A recommended resilient and scalable Elasticsearch data indexing architecture — Part 2

Dan Ong Chew Seng
4 min readJan 12, 2022

In the first part of this 2-part series on an architecture for your Elasticsearch data indexing pipeline, I gave a short background and introduction. If you’ve not read part 1, you can do so here.

As a continuation, we’ll be discussing the proposed architecture in detail, the benefits and complication in part 2.


A recap of the outline of this 2-part series.

Part 1

  1. What is Data Indexing? And why do I need to index?
  2. Open-source Search Engines — Elasticsearch
  3. Message queue/brokers — RabbitMQ
  4. Conventional data indexing flow

Part 2

  1. Problems with conventional data indexing flow
  2. Introduction to Extract-Transform-Load (ETL) indexing architecture
  3. Benefits of proposed architecture
  4. Complication of horizontal scaling

Problems with conventional data indexing flow

In the first part of this series, we discussed a conventional flow of how a system can index data into Elasticsearch. A recap:

Diagram of a conventional data indexing flow

I like to call this the microservice “push” model, because the microservice is pushing data directly into both the primary data store (could be SQL, MongoDB, etc) and Elasticsearch. One problem in this model is that there is a larger transaction boundary.

Transaction Boundary

A transaction is an atomic unit of work that must be completed as a whole. It usually consists of one or more operation.

Here’s a straightforward example: when you transfer money to your friend, the bank deducts money from your bank account and adds it to your friend’s account balance. This is a “2-operation” transaction that MUST be executed to the end together. Imagine if the bank deducts your money, but it fails to add to your friend’s account. In that case, the entire transaction must be cancelled, that is, to reverse the deduction from your account, otherwise, the money will be lost.

Therefore, a transaction boundary is where a transaction starts and ends (being committed or rolled-back).

Impact of a larger transaction boundary

In our Elasticsearch scenario, it means that if the index operation in Elasticsearch fails for whatever reason, we need to rollback changes to the primary data store. Otherwise, there would be data inconsistency, i.e. data is actually in primary store but cannot be searched.

Ultimately, it means that we need to write code to cater for the rollback logic.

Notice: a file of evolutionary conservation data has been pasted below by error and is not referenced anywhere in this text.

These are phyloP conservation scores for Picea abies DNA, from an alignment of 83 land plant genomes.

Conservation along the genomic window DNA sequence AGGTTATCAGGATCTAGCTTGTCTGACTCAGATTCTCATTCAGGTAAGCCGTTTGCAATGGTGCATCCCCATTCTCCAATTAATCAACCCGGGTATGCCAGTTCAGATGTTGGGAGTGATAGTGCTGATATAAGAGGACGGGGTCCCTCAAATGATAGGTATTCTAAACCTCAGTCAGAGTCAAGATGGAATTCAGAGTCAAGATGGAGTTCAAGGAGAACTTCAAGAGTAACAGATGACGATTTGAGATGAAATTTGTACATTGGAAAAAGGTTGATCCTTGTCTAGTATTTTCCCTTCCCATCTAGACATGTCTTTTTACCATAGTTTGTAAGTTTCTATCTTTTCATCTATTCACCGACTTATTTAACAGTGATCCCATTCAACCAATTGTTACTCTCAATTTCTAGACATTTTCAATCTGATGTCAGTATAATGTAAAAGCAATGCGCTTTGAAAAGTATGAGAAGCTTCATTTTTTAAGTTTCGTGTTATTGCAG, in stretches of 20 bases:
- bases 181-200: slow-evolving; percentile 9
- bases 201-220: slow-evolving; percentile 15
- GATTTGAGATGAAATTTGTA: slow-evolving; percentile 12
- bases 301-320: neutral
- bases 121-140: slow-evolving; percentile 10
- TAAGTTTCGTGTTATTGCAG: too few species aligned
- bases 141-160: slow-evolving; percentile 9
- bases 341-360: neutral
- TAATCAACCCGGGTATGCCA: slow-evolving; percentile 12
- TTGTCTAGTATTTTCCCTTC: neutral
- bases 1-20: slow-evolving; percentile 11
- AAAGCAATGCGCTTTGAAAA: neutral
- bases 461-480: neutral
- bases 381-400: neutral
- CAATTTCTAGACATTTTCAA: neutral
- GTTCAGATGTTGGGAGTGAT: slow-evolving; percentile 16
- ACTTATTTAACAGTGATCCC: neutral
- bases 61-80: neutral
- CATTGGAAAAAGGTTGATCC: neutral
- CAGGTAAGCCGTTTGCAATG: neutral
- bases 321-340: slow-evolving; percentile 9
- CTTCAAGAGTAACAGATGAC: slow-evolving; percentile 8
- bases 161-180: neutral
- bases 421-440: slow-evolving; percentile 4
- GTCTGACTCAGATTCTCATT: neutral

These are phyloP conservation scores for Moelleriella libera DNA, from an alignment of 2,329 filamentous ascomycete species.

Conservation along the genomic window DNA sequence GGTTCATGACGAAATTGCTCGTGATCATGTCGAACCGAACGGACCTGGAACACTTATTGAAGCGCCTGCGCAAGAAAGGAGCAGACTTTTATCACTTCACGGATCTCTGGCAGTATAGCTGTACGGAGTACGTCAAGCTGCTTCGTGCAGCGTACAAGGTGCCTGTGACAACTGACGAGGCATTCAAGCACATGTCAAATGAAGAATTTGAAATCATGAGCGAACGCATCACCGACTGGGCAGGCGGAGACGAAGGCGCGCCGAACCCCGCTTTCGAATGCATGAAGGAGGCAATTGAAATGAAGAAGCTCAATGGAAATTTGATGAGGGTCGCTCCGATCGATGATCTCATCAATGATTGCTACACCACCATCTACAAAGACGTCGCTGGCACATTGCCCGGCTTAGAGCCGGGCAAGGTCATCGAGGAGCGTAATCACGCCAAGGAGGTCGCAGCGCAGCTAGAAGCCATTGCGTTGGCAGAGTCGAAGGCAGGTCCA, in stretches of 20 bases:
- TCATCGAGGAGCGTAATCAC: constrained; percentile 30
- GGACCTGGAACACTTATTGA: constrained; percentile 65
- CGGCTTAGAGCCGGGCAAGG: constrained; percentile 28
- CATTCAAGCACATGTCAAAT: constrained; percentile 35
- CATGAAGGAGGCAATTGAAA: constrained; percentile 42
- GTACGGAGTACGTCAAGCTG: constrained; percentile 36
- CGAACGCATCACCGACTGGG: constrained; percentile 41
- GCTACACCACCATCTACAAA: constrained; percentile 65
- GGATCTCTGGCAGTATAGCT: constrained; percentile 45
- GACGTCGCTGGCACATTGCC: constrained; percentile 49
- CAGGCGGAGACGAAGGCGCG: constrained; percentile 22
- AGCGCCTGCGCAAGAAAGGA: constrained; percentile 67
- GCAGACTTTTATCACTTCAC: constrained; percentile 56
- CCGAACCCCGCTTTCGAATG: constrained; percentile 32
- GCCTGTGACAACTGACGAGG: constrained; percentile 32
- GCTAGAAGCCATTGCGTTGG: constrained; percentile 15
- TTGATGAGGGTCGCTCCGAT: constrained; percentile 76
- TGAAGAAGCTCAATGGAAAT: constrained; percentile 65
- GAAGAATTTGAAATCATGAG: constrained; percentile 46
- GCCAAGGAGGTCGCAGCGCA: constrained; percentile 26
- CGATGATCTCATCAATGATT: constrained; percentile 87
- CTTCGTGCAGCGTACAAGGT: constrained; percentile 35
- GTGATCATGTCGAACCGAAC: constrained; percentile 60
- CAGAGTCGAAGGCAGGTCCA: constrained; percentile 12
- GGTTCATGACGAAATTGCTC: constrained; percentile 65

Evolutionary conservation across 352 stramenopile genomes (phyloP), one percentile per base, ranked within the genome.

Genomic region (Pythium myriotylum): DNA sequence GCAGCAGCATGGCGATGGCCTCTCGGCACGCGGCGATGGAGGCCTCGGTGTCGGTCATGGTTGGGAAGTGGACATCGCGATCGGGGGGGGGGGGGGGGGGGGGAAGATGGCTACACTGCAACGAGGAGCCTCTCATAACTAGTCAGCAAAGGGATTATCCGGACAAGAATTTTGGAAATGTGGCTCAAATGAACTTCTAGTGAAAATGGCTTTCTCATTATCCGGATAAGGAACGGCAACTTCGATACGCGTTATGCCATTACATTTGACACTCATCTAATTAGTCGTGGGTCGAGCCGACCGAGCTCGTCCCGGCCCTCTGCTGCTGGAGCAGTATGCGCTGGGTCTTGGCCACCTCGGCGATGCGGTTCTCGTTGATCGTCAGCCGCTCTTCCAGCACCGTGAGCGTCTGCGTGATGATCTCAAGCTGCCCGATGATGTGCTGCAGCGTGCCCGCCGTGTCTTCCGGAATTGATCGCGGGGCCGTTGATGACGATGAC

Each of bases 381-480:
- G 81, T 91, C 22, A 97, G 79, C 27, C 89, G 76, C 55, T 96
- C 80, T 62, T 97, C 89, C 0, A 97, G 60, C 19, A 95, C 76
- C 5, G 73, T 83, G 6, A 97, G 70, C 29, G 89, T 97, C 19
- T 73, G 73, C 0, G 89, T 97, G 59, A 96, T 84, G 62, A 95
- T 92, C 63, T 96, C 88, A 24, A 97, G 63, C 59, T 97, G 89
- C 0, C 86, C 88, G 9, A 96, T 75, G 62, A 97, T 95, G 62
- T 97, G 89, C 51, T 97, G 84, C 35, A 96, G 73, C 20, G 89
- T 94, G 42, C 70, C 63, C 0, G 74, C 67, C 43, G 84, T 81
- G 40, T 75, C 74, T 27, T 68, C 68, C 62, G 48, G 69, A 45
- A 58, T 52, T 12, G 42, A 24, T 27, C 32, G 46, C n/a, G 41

Proposed Architecture

A better way to implement data indexing to Elasticsearch could be as follows. One that uses a message queue and a separate indexer module.

Diagram of Proposed Architecture

Similar to the conventional flow, the application will push data changes to the primary data store first, then a copy of the data will be sent to the message queue (e.g. RabbitMQ). Next, an indexer module will subscribe to the queue and grab jobs from the queue to index into Elasticsearch.

Benefits of Proposed Architecture


This architecture can be easily scaled up to meet higher demand. For instance, the number of indexer instances can be increased if there are more documents to process. The size of the RabbitMQ message queue can also be increased easily to support more or larger document sizes.


Resiliency is also another benefit of this architecture. When data is sent to the queue, it will persist until it has been successfully processed and acknowledged by a subscriber. This basically guarantees eventual consistency; any changes made is guaranteed to be indexed into Elasticsearch without any data loss from transient failures.

Modular — Separation of Concerns (SoC)

SoC is one of the most important design principle, and it states that a computer program should be separated into distinct sections that serves one and only one function.

And one of the major benefits of this architecture is that the indexing operation is separated out into its individual module, creating modular components, namely the app and indexer. This also enable easier tech refresh by the individual components.

Complication of Horizontal Scaling

However, there’s a complication that arise from this architecture when it is scaled up, it is something that will need to be taken care of.

In a multi-indexer instance environment, if one of the instance fails after retrieving a message but didn’t finish processing it, the message may become out-of-order after retry by another instance. This may result in outdated versions of document being indexed.

This complication is illustrated in the following diagram:

Diagram of horizontal scaling complication

In the example above, v1 is retrieved by indexer 1 and v2 is retrieved by indexer 2. Now let’s assume indexer 2 successfully acknowledged processing the document, but indexer 1 fails for some reason and didn’t successfully acknowledge. In that case, v1 will be retried and sent to another instance that is available, indexer 3. After which, it will be processed and acknowledged.

Now, since v1 is processed after v2, it will replace v2 in the Elasticsearch index, which is the oudated document.


To mitigate this issue, we need to have each indexer instance verify if the current document is oudated before indexing in Elasticsearch.

We do this by comparing the version of the document with the current one in ES.

  1. If the version in ES is before the current doc. version, we can proceed to index it.
  2. If the version in ES is after the current doc. version, we can safely discard it.


The benefits of this architecture is quite clear, and it can fit projects of various scale. However, if your project is simpler and more straightforward, it may be an overkill to implement such an architecture.



Dan Ong Chew Seng

Full stack software engineer; the only way to not be replaced by robots, is to be the architect of said robots.